Every week there are articles published that are of interest to promotional products industry professionals across the land. To save you time, I have culled the internet for the ones you should read and the ones you should skip.
McDonald’s Removes Fitness Tracker from Happy Meals – “Must Read” Article of the Week
In an ongoing effort to convince consumers that the food served at their restaurants could be considered part of a healthy lifestyle, Ronald, Grimace, the Hamburgler, and friends decided to include a fitness tracker promotional product in their Happy Meals. In yet another case of not spending enough money on quality promo, McDonald’s – and their customers – got burned…literally. It seems the glorified pedometers have been causing a “burning sensation” and skin irritation among the children who have been wearing them and have now been pulled from the restaurant chain. Let’s face it, unless you are using a pedometer to measure how many steps you walk away from a Big Mac, this promotional product likely won’t help you get healthy.
I really shouldn’t have to write more than these two words: imprinted avocados. Candidly, this is one of the coolest things in or out of our industry that I’ve seen in some time. While we are talking about a perishable object (meaning it has a very limited shelf life and number of impressions), the “wow” factor is just too high to ignore. I’m looking forward to ordering “Intel Guacamole” in the coming year!
This made the list this week for the simple fact that it’s important to both know and understand the people who have paved the way for all of us to succeed in this industry. Margie Price, MAS of Premiums Plus and Joel Schaffer, MAS of Soundline were selected to join the PPAI Hall of Fame while Jo Scott of Scott & Associates was named the 2017 PPAI Distinguished Service Award honoree. The induction ceremonies for both awards will take place during the Chairman’s Leadership Dinner during the PPAI Expo in Las Vegas.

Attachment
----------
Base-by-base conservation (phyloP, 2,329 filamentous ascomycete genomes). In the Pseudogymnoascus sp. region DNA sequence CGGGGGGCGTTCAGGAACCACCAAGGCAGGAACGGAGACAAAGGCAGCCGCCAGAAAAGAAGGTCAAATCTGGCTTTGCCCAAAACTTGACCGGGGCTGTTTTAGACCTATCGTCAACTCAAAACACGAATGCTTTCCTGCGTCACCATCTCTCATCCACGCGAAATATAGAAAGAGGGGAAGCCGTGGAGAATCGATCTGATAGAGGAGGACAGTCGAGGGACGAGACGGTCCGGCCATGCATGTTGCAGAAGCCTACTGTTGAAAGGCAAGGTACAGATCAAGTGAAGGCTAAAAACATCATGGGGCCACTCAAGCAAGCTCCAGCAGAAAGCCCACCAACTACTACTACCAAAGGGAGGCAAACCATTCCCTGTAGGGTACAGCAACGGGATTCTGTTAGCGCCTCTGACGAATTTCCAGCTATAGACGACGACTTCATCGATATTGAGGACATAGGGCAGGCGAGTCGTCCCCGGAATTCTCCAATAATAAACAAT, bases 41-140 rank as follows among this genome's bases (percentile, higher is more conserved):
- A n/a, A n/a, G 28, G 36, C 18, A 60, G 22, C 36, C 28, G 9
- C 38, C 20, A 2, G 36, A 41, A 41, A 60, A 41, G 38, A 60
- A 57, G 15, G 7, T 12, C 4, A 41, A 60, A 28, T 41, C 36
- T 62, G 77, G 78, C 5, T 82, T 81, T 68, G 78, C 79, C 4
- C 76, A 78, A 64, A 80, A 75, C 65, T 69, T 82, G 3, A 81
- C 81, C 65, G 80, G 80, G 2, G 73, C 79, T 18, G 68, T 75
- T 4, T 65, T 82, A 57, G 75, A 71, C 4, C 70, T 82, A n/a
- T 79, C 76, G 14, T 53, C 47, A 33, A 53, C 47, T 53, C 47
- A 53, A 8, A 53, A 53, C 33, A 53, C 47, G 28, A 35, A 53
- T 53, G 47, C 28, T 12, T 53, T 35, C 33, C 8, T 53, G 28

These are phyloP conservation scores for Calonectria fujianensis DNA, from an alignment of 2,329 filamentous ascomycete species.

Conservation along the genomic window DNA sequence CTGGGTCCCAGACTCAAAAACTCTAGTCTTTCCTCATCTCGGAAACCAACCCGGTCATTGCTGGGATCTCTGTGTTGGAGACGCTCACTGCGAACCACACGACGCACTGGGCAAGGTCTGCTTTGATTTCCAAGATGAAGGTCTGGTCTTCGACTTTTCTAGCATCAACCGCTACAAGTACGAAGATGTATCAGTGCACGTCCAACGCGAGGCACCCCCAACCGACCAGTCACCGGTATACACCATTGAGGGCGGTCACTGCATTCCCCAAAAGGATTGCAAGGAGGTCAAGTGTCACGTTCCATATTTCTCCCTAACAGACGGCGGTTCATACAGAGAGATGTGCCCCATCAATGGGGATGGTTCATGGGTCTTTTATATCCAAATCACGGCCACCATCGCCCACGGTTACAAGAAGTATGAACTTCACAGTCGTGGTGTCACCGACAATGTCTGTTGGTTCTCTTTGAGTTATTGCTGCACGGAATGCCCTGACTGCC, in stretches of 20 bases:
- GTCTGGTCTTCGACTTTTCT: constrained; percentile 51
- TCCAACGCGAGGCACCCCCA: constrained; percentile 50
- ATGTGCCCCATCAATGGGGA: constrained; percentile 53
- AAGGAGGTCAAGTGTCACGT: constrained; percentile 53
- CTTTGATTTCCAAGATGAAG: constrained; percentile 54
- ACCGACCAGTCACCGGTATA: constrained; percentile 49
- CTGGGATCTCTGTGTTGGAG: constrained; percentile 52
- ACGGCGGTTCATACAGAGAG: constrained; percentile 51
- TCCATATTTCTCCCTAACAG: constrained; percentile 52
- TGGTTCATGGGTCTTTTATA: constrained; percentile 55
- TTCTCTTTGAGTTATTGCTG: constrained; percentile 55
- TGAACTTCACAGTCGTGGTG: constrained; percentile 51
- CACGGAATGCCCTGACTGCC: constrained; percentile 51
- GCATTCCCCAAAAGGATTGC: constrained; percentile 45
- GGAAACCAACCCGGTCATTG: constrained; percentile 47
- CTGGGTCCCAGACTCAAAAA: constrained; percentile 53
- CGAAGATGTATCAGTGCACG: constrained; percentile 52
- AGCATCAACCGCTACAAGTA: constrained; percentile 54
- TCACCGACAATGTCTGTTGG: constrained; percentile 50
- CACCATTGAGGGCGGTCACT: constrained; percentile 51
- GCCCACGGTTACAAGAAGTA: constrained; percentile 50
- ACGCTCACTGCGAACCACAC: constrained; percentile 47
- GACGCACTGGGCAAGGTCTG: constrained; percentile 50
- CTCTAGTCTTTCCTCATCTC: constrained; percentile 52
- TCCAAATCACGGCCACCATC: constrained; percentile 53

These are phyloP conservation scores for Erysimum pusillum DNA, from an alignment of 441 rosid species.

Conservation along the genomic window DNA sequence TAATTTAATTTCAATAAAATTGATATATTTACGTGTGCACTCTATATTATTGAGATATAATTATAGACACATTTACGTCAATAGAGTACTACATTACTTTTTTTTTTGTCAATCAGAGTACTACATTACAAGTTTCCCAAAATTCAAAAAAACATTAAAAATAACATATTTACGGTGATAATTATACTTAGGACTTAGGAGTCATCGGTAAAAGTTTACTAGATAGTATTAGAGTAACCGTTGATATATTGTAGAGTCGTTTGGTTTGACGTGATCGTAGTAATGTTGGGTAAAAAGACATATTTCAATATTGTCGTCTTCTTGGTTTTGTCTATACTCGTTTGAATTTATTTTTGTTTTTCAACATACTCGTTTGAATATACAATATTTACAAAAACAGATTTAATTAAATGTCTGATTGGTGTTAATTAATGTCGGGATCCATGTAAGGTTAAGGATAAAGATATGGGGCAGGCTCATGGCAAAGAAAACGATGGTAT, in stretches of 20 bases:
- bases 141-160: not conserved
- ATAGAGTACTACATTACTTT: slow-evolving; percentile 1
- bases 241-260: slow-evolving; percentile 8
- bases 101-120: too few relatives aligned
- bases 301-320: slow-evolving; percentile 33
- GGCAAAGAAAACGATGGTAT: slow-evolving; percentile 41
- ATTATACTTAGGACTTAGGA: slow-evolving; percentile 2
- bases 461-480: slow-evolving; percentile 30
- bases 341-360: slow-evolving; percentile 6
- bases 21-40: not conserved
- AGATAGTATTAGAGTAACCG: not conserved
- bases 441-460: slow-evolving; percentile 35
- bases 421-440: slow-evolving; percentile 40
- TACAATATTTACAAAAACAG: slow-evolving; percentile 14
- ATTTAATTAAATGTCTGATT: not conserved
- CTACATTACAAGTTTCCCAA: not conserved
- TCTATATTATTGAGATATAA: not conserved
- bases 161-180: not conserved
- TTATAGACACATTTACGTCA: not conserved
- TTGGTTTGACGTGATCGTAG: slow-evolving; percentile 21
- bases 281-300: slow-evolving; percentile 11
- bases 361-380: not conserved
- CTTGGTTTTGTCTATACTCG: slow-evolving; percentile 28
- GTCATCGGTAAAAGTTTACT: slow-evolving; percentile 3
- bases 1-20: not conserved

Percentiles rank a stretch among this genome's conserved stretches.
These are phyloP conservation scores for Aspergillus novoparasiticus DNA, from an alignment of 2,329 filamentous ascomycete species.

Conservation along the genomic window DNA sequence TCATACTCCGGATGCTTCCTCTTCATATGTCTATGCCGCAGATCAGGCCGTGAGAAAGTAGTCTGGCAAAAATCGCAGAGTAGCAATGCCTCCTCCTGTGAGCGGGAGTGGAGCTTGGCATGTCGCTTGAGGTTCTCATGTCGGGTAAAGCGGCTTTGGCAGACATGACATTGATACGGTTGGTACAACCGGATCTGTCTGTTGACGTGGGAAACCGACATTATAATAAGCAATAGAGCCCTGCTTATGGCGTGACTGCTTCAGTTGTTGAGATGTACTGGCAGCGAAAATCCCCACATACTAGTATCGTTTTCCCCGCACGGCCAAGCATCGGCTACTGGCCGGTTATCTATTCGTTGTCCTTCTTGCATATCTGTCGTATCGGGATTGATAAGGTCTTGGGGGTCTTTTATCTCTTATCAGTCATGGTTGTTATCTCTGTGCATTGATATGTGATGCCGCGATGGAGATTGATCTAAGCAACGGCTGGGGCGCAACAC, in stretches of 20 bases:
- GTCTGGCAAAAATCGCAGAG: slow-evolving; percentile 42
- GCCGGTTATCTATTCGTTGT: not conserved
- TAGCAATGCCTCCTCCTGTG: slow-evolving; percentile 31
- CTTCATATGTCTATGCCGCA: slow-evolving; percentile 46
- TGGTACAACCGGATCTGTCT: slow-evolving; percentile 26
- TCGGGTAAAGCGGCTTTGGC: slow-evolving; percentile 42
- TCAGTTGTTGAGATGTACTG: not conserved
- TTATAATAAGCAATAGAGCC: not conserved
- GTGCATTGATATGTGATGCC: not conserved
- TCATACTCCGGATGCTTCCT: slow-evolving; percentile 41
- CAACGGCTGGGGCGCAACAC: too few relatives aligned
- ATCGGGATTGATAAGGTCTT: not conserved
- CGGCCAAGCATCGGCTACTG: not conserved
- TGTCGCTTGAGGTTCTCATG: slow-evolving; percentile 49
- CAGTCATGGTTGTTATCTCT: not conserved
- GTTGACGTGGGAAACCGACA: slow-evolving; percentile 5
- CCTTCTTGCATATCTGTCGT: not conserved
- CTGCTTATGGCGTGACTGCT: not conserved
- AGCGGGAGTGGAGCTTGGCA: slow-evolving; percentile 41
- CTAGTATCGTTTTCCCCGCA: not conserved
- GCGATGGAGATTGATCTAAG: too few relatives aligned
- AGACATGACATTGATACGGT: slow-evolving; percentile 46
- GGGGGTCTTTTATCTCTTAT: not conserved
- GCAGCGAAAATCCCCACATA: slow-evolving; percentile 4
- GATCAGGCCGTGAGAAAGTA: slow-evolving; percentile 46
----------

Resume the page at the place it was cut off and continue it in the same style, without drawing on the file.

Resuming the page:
Aside from Michael Phelps winning, Ryan Lochte lying, and the U.S. ladies team owning gymnastics, this is what I noticed most from the Olympics. A subtle change in rules allowed the size of logos to be increased from 20mm to 30mm. The larger logos also allow companies who are not official sponsors of the Olympics to be much more visible. For example, during the medal ceremony for the women’s gymnastics team competition, the logos from both Nike (an official sponsor) and Under Armour (not an official sponsor) were battling for attention. We may not be far off where Olympic athletes are competing for their brand as opposed to competing for their country.
The One Thing You Really Need to Know About Personal Branding – “Don’t Waste Your Time Reading” Article of the Week
This video from Entrepreneur magazine isn’t just a waste of time, it’s a colossal waste of time. Would you like me to spoil the surprise of the “one thing” you need to know about personal branding? Lean in, because it’s a big ass secret. Ready? Your personal brand should be a direct reflection of you, not someone else. I’m glad I was sitting down when I viewed this almost four-minute video because the revelation was so shocking I may have fainted (please note sarcasm). If you need to watch a video to know that your personal brand should be a reflection of you, it’s time to seek another profession.